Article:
Key Points:

  • U.S. posted wage growth as measured by the Indeed Wage Tracker slowed to an annual pace of 3.1% in March, equal to its pre-pandemic, 2019 average. Wage growth slowed from a year ago across nearly all sectors analyzed.
  •  While down from the past year, posted wage growth remains higher than 2019 levels in almost half (47%) of sectors analyzed, as sector-specific wage growth slows at different paces.
  • Childcare continues to be one of the sectors with the fastest-growing posted wages, even as pandemic-era federal emergency funding expires.

Our monthly Labor Market Update looks at an important labor market trend through the lens of Indeed data. A more comprehensive view of the US labor market can be found in our US Labor Market Overview chartbook. Data from our Job Postings Index — which stands 17.5% above its pre-pandemic baseline as of April 5 — and the Indeed Wage Tracker are regularly updated, and can be downloaded on our data portal and GitHub

Nationwide, posted wage growth as measured by the Indeed Wage Tracker has cooled drastically after reaching a feverish pace in 2022, and is now growing at the same pace as it was prior to the pandemic in 2019. National posted wage growth slowed to 3.1% year-over-year in March, equal to 2019’s average, and down from 3.3% in February and a recent peak of 9.3% in January 2022. 

Line graph titled “US posted wage growth is back to its 2019 average” with a vertical axis from 0% to 10%. The graph covers from January 2019 to March 2024. It shows posted wage growth rising quickly through most of 2021 and 2022 before peaking in March 2022 and declining through March 2024.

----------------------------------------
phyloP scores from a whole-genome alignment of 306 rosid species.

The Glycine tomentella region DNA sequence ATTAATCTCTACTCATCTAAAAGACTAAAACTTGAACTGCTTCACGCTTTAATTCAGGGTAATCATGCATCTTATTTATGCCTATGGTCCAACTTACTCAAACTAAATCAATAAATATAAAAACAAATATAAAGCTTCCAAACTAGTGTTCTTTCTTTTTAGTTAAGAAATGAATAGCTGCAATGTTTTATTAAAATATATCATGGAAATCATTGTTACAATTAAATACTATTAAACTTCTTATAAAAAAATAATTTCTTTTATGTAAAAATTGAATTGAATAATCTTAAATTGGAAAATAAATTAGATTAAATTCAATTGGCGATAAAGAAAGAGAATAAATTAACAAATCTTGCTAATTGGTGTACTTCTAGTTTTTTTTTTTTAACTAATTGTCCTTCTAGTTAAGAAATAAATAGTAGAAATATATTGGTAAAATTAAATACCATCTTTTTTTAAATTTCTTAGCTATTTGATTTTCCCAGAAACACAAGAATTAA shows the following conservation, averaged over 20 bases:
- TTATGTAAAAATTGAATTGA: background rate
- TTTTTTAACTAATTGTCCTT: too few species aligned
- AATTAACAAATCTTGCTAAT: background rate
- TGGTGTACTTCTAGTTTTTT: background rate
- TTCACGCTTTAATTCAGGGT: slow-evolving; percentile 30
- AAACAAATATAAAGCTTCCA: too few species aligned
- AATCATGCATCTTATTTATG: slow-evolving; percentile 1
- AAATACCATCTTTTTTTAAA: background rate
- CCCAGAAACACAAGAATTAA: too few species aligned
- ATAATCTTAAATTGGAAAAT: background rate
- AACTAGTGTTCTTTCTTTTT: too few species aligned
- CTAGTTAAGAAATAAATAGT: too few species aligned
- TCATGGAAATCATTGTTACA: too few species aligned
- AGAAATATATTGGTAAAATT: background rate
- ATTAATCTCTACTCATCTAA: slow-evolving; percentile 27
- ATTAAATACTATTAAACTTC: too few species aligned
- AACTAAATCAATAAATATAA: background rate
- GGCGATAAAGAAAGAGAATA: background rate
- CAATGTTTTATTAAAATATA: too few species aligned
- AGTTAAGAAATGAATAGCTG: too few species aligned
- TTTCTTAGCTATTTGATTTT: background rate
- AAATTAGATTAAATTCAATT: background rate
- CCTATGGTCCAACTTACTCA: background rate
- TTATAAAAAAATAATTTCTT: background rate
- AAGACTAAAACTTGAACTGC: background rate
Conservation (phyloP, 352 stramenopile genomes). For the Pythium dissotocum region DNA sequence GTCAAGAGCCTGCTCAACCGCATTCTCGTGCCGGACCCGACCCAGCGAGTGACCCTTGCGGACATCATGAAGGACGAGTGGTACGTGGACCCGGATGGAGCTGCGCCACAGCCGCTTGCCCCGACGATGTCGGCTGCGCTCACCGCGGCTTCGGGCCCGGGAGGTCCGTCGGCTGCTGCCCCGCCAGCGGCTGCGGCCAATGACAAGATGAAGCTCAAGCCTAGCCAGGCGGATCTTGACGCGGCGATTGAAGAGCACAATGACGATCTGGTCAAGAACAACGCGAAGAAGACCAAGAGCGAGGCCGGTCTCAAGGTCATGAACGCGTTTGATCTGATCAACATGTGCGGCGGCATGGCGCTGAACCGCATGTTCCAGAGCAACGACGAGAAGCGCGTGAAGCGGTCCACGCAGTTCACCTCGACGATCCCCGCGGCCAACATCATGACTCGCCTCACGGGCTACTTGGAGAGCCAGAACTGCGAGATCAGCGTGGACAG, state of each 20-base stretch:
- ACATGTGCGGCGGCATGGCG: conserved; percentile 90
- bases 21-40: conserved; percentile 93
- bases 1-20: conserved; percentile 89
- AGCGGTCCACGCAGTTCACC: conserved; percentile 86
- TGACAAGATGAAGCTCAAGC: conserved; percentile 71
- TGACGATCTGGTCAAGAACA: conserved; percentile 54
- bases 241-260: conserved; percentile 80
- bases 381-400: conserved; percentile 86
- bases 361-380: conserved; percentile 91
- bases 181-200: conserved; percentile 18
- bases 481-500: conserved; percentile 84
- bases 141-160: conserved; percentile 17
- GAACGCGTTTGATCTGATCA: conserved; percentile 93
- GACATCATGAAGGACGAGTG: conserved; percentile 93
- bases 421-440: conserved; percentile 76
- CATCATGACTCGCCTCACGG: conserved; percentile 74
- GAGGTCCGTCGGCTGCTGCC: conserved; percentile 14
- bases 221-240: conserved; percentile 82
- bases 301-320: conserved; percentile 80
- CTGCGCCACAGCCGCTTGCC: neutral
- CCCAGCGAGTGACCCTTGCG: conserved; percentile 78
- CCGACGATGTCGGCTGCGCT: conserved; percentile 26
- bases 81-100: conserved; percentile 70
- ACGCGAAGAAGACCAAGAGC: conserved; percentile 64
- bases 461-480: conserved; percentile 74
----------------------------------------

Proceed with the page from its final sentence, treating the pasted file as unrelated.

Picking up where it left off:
But the national average pace of growth is only part of the story. At the sector level, year-over-year wage growth in March was still higher than the pre-pandemic average in almost half (47%) of the categories analyzed. In other words, wage growth is cooling after reaching a feverish pace in 2022, but hasn’t quite returned to pre-pandemic averages for all sectors.  

Line graph titled “Posted wage growth is above 2019 average in 47% of occupational sectors as of March 2024” with a vertical axis from 20% to 60%. The graph covers from January 2020 to March 2024. It shows the share of sectors with posted wage growth above their 2019 averages over time.

The legal sector, composed largely of attorneys, compliance officers, and legal assistants, had the highest year-over-year posted wage growth in March, at 5.7%, down just 0.1 percentage points from six months prior. Dental had the second-highest year-over-year growth in March, coming in at 4.8%, dropping 0.9 percentage points in the last six months. But while year-over-year wage growth in these sectors is currently the strongest observed among the dozens of sectors analyzed, growth in both has been relatively sedate throughout much of the post-pandemic wage boom — especially compared to a handful of sectors that were growing incredibly fast just a few years ago, but have since rapidly come back to earth. 

A table titled  “Sectors with the highest posted year-over-year wage growth” shows the top five categories sorted by their level of wage growth as of March 2024. The table also shows year-over-year wage growth in March 2024 compared to six months prior.